I love to read.
Really, I love it.
It hasn’t always been like this though. Like most people, I used to be reluctant to pick up a book and read… I considered it boring, plus, there’s the internet.
Yet I have always been a voracious consumer of information. About two years ago my reading habit started, when a number of bloggers that I follow collectively recommended the same books. I had to give it a shot – and to my surprise was immediately sold. What stuck with me was the depth of information of a good book, and that when it related to a subject that I was truly interested in, the applicability of it was a goldmine. Since then I’ve been reading increasingly more, now averaging about 3-4 books a month.
There’s something magical about paper books. They’re tangible, making it’s contents feel so much more real than if you read it on the web. For me at least, that’s how it works. And if you purchase books to own, then you can make notes, highlight and draw in them – turning it into personalized copies, emphasizing in whatever volume what is most essential to you. Over time, if you’re consistent, you’ll build your own library, a catalog of knowledge and inspiration.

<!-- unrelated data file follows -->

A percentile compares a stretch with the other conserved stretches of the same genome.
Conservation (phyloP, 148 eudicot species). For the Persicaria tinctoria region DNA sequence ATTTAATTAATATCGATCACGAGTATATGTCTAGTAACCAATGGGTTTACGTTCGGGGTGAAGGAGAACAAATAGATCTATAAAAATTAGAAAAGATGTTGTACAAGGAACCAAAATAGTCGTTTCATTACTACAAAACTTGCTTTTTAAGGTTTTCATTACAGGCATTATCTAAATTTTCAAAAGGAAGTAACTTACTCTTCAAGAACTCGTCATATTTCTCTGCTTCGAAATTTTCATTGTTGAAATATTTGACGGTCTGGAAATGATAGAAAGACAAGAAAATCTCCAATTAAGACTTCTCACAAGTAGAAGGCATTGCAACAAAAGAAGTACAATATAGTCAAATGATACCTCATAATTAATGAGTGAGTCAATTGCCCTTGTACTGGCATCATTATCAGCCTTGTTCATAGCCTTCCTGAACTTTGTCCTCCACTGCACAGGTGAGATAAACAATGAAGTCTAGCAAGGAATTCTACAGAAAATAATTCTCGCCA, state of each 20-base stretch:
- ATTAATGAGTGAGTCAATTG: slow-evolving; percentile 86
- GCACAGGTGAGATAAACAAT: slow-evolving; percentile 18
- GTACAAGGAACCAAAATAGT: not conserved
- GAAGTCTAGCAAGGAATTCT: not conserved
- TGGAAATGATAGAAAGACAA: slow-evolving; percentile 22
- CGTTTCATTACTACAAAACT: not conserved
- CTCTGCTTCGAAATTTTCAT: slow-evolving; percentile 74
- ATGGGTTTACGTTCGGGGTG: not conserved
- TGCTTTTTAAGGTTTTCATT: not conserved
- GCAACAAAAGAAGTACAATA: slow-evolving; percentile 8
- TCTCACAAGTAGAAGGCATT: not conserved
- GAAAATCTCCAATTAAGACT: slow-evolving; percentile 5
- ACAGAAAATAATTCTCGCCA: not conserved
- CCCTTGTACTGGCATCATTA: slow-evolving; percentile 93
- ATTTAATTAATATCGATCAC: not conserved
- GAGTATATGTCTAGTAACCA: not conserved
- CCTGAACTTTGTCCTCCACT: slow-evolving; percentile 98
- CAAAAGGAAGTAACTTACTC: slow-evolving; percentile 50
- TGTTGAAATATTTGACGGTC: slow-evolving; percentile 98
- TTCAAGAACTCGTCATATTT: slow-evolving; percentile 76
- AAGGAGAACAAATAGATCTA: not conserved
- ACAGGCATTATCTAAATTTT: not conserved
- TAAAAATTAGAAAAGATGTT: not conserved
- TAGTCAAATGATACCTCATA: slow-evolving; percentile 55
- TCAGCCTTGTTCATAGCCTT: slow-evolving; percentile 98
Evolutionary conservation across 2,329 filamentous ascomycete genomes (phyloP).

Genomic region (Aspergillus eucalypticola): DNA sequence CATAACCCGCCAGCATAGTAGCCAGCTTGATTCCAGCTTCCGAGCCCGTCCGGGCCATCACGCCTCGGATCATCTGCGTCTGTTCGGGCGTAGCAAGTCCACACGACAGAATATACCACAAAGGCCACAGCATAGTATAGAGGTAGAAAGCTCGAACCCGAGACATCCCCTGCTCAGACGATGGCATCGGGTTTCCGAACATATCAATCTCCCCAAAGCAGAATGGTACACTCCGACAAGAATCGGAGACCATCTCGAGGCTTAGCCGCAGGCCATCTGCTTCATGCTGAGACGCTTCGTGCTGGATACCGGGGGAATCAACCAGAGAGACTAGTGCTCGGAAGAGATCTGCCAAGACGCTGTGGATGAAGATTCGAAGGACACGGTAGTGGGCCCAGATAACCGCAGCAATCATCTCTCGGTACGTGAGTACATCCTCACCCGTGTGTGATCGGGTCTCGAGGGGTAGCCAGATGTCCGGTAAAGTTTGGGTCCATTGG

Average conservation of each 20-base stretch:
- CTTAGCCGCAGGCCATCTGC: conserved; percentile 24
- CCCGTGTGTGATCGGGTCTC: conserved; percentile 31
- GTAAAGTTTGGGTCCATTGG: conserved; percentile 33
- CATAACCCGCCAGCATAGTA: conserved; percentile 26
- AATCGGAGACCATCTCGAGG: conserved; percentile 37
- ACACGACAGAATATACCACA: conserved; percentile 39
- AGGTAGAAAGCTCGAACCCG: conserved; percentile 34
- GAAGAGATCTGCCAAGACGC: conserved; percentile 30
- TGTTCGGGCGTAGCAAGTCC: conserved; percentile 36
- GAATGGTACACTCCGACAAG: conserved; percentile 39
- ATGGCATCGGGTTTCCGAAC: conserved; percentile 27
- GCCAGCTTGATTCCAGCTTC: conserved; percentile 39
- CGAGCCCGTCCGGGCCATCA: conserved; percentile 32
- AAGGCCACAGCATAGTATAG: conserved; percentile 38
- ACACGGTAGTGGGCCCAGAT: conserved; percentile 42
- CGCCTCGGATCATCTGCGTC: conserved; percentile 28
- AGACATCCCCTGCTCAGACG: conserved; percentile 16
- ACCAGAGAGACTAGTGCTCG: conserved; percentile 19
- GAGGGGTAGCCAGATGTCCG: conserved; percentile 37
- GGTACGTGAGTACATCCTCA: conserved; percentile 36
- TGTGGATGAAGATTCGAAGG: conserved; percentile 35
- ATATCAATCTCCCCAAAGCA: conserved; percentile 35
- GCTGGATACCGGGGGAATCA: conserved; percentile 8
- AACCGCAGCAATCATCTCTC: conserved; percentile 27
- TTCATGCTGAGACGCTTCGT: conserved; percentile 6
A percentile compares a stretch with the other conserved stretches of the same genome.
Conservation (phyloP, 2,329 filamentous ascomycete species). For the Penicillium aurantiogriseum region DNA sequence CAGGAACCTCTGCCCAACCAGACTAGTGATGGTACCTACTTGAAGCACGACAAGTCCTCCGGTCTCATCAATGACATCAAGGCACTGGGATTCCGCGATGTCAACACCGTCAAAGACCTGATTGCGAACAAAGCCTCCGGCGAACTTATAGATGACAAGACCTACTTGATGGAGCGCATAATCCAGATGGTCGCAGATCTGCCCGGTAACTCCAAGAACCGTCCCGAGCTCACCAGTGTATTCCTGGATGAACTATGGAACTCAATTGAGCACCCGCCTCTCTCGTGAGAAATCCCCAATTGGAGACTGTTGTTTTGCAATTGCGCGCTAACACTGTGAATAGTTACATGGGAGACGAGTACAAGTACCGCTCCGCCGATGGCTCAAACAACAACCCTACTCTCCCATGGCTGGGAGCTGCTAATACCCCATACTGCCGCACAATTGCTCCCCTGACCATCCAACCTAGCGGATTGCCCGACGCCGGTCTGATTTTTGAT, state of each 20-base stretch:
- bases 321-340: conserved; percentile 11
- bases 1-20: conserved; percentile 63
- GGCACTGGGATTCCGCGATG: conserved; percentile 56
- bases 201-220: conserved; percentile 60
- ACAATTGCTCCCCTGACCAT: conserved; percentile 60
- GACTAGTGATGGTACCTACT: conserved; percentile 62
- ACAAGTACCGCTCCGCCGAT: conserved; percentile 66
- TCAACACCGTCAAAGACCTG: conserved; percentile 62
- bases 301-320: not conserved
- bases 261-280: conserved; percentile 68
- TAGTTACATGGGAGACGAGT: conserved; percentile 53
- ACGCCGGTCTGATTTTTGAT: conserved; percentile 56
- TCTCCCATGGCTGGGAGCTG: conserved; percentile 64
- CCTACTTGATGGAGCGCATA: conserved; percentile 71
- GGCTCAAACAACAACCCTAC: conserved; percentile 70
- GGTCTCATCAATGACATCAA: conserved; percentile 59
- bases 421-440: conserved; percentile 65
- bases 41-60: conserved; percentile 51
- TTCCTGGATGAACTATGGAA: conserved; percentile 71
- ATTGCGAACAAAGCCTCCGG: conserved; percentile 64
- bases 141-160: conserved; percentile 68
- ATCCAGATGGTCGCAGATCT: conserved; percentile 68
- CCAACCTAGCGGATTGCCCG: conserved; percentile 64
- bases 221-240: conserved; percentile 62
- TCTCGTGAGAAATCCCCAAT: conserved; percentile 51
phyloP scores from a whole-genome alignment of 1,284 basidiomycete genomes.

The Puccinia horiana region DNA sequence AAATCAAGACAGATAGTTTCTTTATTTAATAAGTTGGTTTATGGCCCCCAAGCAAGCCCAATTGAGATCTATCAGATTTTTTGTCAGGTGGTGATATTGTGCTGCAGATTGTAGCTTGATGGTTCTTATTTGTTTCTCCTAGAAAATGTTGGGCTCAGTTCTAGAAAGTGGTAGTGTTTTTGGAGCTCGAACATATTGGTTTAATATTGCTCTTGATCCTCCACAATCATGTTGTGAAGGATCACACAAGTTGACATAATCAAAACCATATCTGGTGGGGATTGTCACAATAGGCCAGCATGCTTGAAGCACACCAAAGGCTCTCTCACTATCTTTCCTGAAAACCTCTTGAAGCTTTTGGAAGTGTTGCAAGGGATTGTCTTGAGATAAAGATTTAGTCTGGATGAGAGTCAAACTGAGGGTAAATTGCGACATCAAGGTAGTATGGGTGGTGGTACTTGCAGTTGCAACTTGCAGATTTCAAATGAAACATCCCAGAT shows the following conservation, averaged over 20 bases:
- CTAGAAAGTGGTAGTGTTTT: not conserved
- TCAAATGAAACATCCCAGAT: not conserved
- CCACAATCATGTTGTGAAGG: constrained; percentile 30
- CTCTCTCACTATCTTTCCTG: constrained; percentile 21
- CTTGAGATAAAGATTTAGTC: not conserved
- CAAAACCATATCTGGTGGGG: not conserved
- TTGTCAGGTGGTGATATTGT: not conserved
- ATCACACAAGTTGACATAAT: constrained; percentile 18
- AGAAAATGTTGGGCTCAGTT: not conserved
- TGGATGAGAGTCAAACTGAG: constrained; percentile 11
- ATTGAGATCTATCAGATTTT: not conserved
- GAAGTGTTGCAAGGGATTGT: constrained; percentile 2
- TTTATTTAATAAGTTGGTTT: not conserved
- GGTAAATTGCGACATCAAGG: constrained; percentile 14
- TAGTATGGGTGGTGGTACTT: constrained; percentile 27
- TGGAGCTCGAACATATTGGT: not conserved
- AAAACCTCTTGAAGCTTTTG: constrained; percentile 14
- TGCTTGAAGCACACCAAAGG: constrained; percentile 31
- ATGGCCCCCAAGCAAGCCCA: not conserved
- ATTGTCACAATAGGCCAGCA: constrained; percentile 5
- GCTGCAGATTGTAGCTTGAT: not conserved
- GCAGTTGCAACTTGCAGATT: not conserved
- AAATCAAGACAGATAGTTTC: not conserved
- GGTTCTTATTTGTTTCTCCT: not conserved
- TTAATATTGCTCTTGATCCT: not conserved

Reading has been crucial to my development and learning. I can safely say that I’ve learned more from all the books I’ve purchased myself over the course of these two years, than from the whole of my business administration bachelor at university. The big difference here is in the field of scope of the content; all the books I read are about subjects I am highly interested in, often recommended, and always thoroughly researched – which makes me motivated to actually sit down and read, yet also makes most of it very actionable. A prescribed university curriculum not so much.